Condominium projects are bound by the Utah Condominium Ownership Act, which is found in Utah Code Title 57, chapter 8 (Utah Code Section 57-8-1 et seq).
Condominiums can look identical to non-condominium townhomes or other PUDs, with the exception of "stacked" condos, where at least one unit sits directly above another unit. With stacked condo projects, it's easy to identify the project as a condo (because it's mostly unheard of that such a project would not be condominiumized).
In a non-stacked project, an owner may not know for sure whether their project is a condo. If a project or development has not been "condominiumized" by specifically submitting the project to the Utah Condominium Ownership Act, then the project is not a condo and, thus, the Condo Act does not apply to it.
That is, the declaration, or "CC&Rs," must contain a statement that the Condo Act applies to the property, or that the property is submitted to the Condo Act, or something similar, e.g., a sentence such as the following should appear in the first few pages of the CC&Rs - sometimes in the recitals, sometimes in the "property description" section: "the project is hereby submitted to the Utah Condominium Ownership Act."
The sole determining factor for whether a project is a condominium or not is whether the project has been submitted to the provisions of the Condo Act by duly executing and recording a declaration that contains "a statement of intention that [the Act] applies to the property." (Utah Code 57-8-2 and 57-8-10(2)(vi)).
II. Non-condo HOAs (Community Associations)
The Utah Community Association Act applies to "associations," as defined in that Act, in planned communities, PUDs, townhomes and so forth (where the project is not a condominium). I'll refer to these as community associations. An "association" is defined by the Act as
. . . a corporation or other legal entity, any member of which:
(i) is an owner of a residential lot located within the jurisdiction of the association, as described in the governing documents; and
(ii) by virtue of membership or ownership of a residential lot is obligated to pay: (A) real property taxes; (B) insurance premiums; (C) maintenance costs; or (D) for improvement of real property not owned by the member.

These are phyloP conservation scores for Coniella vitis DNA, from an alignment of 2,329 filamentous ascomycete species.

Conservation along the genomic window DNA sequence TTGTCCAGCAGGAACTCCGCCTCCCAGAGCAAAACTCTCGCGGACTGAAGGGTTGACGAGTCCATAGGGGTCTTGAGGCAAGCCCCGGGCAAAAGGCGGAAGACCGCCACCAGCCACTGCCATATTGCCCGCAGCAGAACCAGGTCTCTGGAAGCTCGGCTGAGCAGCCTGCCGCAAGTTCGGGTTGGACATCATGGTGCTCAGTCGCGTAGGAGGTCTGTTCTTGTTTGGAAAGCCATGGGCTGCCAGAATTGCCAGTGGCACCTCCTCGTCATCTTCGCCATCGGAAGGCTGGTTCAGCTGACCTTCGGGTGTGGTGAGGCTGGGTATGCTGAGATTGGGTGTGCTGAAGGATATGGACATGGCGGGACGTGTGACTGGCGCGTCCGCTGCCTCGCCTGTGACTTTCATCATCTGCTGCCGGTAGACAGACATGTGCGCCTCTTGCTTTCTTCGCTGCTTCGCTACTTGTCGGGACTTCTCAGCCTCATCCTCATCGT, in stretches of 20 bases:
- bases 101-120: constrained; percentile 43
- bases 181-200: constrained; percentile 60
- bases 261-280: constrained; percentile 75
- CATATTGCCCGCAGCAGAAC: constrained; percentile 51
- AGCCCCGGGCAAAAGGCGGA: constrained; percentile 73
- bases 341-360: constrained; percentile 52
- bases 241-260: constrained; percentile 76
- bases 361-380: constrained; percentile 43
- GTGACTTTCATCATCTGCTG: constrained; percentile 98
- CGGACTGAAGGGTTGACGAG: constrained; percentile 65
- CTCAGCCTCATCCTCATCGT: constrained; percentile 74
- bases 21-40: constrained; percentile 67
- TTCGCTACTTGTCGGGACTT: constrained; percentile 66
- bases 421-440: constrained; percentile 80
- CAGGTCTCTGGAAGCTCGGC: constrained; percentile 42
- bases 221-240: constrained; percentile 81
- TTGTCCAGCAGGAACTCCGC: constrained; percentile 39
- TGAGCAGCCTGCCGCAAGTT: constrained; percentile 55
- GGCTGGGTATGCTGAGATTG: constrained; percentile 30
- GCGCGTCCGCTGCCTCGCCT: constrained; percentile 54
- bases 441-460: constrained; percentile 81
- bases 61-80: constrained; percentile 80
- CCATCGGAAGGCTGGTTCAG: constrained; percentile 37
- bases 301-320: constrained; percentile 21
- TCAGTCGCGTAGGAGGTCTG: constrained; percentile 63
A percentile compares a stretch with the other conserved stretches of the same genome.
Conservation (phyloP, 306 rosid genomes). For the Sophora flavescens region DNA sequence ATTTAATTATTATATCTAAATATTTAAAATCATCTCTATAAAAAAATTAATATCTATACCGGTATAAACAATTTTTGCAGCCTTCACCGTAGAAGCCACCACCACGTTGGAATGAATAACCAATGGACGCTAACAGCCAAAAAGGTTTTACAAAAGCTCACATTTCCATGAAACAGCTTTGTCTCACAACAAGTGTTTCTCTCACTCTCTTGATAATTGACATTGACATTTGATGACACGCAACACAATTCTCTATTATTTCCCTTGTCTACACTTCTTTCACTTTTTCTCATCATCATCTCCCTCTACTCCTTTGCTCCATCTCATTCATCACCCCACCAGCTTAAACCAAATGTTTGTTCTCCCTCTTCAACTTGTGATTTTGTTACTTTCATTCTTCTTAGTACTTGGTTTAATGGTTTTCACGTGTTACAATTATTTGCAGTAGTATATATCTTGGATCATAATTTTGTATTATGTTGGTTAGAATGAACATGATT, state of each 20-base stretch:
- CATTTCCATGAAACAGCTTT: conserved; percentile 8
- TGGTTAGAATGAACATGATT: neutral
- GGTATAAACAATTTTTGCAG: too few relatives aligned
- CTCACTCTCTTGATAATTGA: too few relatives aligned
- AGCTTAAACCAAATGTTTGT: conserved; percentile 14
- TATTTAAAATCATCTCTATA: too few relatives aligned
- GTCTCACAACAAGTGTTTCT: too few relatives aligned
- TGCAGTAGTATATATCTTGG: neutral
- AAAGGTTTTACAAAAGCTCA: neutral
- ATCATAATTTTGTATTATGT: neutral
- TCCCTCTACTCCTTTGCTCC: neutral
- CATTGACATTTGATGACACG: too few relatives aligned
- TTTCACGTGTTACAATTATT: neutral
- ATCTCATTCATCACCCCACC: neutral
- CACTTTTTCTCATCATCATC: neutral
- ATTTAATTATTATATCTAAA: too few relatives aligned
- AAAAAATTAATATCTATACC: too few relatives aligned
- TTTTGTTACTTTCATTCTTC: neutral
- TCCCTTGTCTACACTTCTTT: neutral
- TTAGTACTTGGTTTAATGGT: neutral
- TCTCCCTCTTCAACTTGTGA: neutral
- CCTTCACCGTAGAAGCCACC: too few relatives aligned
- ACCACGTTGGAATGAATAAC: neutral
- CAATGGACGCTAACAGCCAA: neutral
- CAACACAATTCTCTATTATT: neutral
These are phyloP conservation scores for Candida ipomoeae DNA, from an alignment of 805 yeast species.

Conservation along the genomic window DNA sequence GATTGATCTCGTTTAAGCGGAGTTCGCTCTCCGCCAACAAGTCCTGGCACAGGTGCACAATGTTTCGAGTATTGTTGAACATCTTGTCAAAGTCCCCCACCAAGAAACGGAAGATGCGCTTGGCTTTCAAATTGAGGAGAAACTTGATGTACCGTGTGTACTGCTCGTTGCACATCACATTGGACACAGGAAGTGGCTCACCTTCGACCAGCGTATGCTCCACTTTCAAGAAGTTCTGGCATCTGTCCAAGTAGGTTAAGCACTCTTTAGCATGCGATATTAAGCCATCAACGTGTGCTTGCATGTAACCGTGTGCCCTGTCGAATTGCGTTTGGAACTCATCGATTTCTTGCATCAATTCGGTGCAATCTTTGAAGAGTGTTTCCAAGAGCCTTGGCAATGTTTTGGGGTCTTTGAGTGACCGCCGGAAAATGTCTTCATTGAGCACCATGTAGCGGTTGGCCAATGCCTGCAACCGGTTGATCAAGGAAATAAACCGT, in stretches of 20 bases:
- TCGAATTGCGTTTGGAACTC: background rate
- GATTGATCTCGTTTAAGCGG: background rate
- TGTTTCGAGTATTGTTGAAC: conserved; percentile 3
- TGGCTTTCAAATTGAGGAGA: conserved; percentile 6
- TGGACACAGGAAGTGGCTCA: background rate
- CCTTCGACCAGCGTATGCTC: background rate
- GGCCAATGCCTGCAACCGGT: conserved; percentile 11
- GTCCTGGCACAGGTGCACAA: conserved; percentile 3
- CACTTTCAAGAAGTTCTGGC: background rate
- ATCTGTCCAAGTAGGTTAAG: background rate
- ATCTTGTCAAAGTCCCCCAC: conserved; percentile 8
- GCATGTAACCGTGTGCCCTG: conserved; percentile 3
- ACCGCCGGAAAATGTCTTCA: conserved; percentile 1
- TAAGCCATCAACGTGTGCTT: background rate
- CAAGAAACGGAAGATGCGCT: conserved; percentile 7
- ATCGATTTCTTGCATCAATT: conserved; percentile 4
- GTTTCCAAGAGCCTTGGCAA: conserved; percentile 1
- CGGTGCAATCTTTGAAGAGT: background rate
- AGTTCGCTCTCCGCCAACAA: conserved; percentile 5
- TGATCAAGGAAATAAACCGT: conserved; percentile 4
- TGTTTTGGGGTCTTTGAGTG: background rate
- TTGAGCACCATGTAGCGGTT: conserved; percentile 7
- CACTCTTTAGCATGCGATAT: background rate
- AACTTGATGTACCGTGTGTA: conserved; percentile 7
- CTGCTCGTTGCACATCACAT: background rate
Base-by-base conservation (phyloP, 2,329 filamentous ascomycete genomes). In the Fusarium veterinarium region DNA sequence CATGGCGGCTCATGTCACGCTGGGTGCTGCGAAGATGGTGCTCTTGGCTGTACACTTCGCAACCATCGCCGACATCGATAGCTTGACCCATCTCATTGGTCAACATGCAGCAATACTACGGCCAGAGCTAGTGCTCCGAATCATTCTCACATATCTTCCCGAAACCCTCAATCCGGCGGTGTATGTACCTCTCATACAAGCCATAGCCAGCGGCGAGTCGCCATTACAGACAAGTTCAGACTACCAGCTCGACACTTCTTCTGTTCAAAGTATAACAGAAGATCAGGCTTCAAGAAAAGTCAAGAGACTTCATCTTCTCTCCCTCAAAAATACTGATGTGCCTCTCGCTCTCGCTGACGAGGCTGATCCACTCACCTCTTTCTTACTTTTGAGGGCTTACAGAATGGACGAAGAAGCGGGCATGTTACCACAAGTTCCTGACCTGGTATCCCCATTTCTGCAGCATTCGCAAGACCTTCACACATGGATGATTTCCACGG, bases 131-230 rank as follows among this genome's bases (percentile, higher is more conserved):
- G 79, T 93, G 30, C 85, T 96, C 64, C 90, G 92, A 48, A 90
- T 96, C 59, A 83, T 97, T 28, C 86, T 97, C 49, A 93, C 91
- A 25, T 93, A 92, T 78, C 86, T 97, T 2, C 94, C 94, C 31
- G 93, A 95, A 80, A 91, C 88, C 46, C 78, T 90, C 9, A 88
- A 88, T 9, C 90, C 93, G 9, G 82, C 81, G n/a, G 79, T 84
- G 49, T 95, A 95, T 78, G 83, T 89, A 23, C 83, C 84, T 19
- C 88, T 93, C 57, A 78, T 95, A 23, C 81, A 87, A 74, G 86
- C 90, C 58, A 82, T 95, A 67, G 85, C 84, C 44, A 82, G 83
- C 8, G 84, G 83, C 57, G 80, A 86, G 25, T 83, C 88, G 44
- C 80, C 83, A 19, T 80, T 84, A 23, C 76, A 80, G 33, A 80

(b) "Association" or "homeowner association" does not include an association created under Title 57, Chapter 8, Condominium Ownership Act.
(Utah Code 57-8a-102(2)(a)).
Thus, basically, the Utah Community Association Act applies to all HOAs that are not condominium associations.
But, note that the Community Association Act does apply to community associations that have condominium units within the community association defines a "lot" to include not just typical lots, but also units "in a condominium association if the condominium association is a part of a development." This means is a condominium project is a sub-association with a master association, the master association is a community association and it must treat each condo unit owner as a lot owner under the Act. So, for instance, the procedures required before the master association can levy a fine against a lot owner apply before the master association can levy a fine against to a condo unit owner, as well. (This does not mean the Community Association Act applies to condominium associations that have a master association, just that the Act applies to master associations as to condo units within the master association's jurisdiction).
III. Nonprofit Corporations
All associations that are incorporated as nonprofit corporations are subject to the Utah Revised Nonprofit Corporation Act. Nothing requires an HOA to incorporate as a nonprofit corporation, but I would estimate 97% of Utah HOAs are nonprofit corporations.
IV. How the Individual Statutes Apply
Not all of the individual statutes within a given act may apply to your homeowners association.
a. Deferral Language
Some statutes only apply as a default if your own governing documents (e.g., CC&Rs, bylaws, articles of incorporation) are silent on the issue. If a statute contains deferral language that states something like, "unless otherwise provided in the bylaws," or "except as otherwise provided in the governing documents," then the ensuing language in that statute only applies if your governing documents do not state something different than what is in the statute, or if your governing documents are silent on the issue.